Home Scandal and Gossip Video: Akram Joudeh meat cleaver attack, ‘drop it, get down.’

Video: Akram Joudeh meat cleaver attack, ‘drop it, get down.’

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Akram Joudeh
Pictured, Akram Joudeh.
Akram Joudeh
Pictured, Akram Joudeh.

Akram Joudeh meat cleaver attack: A disturbed NYC homeless man living in his car goes on rampage after discovering his car impounded.

Akram Joudeh a 32 year old man is fighting for his life after being shot at 18 times at NYC’s Penn Station district after attacking three NYPD cops with an eleven inch meat cleaver, Thursday morning rush-hour.

The incident comes after Joudeh, homeless and living from his car, becoming enraged upon coming across a boot clamp on his car.

At the time, the man had spent up to an hour to no avail trying to get rid of the clamp that transit authorities issued on his vehicle.

The clamp is used when a car is found in excess of outstanding tickets.

The device had been fitted on the wheel of Akram Joudeh’s Nissan Altima which had been illegally parked on West 30th and Broadway.

At the time, Joudeh was observed trying to smash the clamp off with a hammer, with the man being warned by passerbys he risked police action.

Told Tusar Paul, 24 via the nypost: I saw him trying to break the boot,’

‘He was doing it for about an hour. He was using a hammer. Other people were telling him to stop, that’s illegal.’

Akram Joudeh

By then, police responding to the commotion tried assuaging the man, with matters only escalating after Joudeh pulled out a meat cleaver from his waistband and started swinging before running off towards Seventh Avenue.

Refusing to drop his knife, cops tasered the man, but to no effect as Joudeh continued running west.

Near Seventh Avenue, Akron Joudeh climbed onto an NYPD squad car only to be tackled by Detective Brian O’Donnell O’Donnell, who sustained a 6-inch gash running from his temple to his jaw during the mayhem.

That’s when Joudeh was shot at by police officers.

‘They shot him up,’ said one witness. ‘He was hit five or six times. He was laid up on the sidewalk. It looked like he was dead.’

In total cops fired off 18 rounds off gunfire.

Akram Joudeh
Pictured, Akram Joudeh. Image via youtube.

Two other officers were also injured during the melee with all three cops taken to the hospital with minor injuries. They were released Wednesday night.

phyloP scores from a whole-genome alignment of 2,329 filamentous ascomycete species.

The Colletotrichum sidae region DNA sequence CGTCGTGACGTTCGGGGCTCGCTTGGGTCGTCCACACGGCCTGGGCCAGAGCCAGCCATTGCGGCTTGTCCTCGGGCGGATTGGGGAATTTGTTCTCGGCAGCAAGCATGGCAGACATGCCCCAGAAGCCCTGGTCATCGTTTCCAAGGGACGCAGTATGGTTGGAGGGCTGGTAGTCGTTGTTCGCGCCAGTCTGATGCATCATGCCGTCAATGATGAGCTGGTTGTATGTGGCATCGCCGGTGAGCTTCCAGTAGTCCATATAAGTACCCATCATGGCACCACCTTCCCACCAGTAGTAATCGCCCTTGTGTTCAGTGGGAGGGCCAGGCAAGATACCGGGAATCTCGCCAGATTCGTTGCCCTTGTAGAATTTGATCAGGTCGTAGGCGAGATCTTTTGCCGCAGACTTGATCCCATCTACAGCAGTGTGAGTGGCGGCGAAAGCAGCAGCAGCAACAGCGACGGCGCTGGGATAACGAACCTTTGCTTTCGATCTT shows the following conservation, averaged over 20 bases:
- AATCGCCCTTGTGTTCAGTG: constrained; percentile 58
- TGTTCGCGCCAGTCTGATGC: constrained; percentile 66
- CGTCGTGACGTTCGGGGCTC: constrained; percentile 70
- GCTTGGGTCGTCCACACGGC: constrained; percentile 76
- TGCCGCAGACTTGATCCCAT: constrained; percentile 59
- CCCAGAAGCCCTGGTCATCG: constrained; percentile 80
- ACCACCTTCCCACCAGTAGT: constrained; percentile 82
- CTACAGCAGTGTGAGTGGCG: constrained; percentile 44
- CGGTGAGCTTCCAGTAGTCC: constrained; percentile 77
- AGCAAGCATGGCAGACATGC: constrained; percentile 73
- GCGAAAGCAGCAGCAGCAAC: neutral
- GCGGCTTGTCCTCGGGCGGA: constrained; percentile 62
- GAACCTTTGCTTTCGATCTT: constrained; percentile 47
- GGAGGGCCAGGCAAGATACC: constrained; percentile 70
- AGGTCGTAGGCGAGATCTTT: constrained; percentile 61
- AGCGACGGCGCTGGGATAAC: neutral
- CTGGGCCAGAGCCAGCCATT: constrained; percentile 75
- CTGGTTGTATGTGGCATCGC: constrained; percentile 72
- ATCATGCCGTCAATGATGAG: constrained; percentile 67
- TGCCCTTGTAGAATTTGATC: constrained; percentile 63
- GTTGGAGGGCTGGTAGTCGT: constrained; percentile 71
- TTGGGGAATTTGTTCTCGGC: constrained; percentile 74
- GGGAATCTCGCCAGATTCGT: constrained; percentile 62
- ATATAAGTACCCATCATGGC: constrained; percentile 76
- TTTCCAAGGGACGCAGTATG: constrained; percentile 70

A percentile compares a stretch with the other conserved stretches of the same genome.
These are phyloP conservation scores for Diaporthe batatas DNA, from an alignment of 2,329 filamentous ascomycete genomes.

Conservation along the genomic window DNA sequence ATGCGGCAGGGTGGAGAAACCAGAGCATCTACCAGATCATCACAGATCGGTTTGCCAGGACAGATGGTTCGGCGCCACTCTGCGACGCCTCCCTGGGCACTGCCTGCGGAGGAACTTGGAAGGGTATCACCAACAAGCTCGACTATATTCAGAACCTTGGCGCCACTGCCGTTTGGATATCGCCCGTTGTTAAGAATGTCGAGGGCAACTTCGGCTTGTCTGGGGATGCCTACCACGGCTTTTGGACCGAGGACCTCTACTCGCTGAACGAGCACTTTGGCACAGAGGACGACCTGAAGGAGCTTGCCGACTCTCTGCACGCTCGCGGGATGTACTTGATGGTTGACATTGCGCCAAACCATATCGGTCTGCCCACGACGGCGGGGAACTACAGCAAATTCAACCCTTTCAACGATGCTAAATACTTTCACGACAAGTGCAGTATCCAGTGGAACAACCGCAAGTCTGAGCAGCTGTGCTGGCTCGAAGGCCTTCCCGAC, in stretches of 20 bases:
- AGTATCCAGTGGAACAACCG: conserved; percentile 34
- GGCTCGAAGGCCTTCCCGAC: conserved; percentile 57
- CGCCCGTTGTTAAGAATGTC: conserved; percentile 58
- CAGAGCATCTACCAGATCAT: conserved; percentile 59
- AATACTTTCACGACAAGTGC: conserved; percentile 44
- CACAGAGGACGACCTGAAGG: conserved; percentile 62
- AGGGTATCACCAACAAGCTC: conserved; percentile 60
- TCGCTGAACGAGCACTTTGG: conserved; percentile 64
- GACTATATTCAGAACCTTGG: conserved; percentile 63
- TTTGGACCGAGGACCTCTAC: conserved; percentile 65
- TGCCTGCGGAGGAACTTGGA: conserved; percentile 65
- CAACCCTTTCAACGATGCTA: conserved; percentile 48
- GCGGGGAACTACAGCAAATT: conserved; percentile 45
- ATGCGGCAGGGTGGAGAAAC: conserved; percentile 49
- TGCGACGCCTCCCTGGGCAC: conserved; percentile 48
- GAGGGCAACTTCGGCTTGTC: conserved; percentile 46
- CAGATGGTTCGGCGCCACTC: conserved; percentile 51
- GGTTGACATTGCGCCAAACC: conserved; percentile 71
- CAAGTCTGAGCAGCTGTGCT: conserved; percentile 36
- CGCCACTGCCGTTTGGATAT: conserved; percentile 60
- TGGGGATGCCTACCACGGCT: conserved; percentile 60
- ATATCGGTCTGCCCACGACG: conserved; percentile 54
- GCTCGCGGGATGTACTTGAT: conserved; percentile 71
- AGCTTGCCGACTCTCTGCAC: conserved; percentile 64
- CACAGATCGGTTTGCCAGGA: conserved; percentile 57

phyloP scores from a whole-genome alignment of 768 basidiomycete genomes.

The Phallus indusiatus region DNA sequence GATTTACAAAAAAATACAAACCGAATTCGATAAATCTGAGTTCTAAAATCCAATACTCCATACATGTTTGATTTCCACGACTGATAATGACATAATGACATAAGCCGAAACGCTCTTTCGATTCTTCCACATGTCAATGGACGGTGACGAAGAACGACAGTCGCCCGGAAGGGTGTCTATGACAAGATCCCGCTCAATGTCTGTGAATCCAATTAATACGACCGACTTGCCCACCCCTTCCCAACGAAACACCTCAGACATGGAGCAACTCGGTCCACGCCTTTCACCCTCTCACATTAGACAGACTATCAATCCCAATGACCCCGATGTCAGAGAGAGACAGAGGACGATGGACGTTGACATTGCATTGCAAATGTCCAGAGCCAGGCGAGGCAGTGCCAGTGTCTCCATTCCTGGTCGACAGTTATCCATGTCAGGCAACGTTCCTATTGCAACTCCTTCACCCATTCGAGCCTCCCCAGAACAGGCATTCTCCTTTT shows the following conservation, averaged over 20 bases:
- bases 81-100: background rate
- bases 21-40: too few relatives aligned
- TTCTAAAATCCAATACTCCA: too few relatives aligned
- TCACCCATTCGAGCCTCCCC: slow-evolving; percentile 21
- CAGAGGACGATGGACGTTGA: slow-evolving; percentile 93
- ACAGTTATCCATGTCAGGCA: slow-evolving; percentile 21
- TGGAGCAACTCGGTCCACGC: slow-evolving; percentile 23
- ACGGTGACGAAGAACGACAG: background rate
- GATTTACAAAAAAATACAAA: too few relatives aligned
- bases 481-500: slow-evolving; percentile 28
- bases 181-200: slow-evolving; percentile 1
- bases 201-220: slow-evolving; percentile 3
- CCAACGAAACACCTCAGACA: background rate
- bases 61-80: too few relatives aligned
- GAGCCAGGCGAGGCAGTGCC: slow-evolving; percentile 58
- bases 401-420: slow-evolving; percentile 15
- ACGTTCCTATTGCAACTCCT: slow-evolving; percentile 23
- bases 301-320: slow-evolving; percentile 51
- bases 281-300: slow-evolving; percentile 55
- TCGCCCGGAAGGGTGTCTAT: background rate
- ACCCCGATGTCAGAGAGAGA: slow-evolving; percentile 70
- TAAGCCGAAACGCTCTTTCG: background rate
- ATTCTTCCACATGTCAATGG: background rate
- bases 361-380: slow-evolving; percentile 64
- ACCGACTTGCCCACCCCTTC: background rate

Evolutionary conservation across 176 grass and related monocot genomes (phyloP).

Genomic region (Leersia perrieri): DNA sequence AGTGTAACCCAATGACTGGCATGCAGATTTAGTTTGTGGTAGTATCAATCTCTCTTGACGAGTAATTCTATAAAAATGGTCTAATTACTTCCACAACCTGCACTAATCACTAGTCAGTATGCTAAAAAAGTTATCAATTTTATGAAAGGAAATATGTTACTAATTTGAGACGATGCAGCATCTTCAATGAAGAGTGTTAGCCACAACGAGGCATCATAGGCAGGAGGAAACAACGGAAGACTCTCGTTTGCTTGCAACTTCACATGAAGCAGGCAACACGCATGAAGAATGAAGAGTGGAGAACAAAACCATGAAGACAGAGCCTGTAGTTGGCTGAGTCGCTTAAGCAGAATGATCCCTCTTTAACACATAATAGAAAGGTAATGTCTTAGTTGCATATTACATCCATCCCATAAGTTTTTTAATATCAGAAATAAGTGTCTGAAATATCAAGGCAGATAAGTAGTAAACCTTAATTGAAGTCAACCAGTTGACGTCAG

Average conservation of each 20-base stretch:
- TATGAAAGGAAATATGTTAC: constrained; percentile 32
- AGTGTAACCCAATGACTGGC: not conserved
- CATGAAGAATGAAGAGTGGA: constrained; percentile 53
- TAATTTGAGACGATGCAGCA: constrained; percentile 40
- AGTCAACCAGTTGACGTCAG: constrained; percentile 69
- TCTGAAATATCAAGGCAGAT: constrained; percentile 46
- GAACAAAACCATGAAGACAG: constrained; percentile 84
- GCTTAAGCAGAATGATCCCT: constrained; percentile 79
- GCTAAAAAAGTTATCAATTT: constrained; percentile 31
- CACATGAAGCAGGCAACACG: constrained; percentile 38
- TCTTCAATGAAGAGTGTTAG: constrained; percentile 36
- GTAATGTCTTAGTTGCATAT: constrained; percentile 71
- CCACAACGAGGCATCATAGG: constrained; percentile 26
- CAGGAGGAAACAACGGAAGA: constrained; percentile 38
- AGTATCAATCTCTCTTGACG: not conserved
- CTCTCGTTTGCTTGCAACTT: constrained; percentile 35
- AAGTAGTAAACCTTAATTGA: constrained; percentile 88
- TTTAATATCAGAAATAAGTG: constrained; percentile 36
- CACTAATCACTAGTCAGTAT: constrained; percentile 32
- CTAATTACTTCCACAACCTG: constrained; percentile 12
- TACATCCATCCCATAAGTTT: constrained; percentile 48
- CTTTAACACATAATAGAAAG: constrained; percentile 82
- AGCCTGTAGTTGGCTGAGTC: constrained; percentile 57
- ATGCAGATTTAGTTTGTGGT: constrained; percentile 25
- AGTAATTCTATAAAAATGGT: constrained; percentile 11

Joudeh, too, was taken to Bellevue, where he was listed in critical condition.

To date, many including this author wonder if cops went overboard firing off as many as 18 gunshots in the crowded area. Gunfire which NY Police Commissioner Bill Bratton said was warranted.

Witnesses described a chaotic scene.

Told Leroy Kelly, a 54-year-old security guard at Manhattan Mall‘I saw a mob of people running for their lives, screaming coming from the street, and I let in as many people as I could and locked the door and tried to keep as many people safe as possible.’

A report via the nydailynews describes Joudeh having a history of raging at police officers. In 2013, he was arrested and charged with criminal mischief for smashing a car with a wooden fence post.

‘I thought it was a detective’s car,’ he allegedly told cops.

NBC 10.com said told of Joudeh having 15 prior arrests, ‘including one on Aug. 27 after he was found carrying knives near a synagogue.’

Previous arrests included incidents related to larceny, criminal possession of stolen property, criminal mischief and unauthorized use of a vehicle.

Former neighbors called him unstable and dangerous, and noted his animosity toward the police.

‘He was crazy and weird,’ said JJ Williams of the drifter who lived near Joudeh’s uncle’s home in Elmhurst, Queens, where the suspect had temporarily taken up living before moving on.

Added Williams: ‘I always knew something was wrong with him.’

Williams said that there were altercations at the home and that the cops had to get involved.

‘Neighbors calling the police on him,’ he said. ‘He was like, ‘F- -k the cops.’ He don’t like police,’

Adding: ‘One day, they [cops] had to throw him on the floor. It’s not the first time they ever came here and hauled him away.’

But people at the St. Francis of Assisi food pantry in Midtown, where Joudeh would visit, remembered him as mild-mannered despite his suffering from depression.

‘He’s a peacemaker. He had no trouble with anyone,’ a homeless man said. ‘He kept to himself.’

Another homeless person said Joudeh would ‘stay to himself and sleep in the car.’

Adding, ‘He seemed like he was going through something, like depression.’

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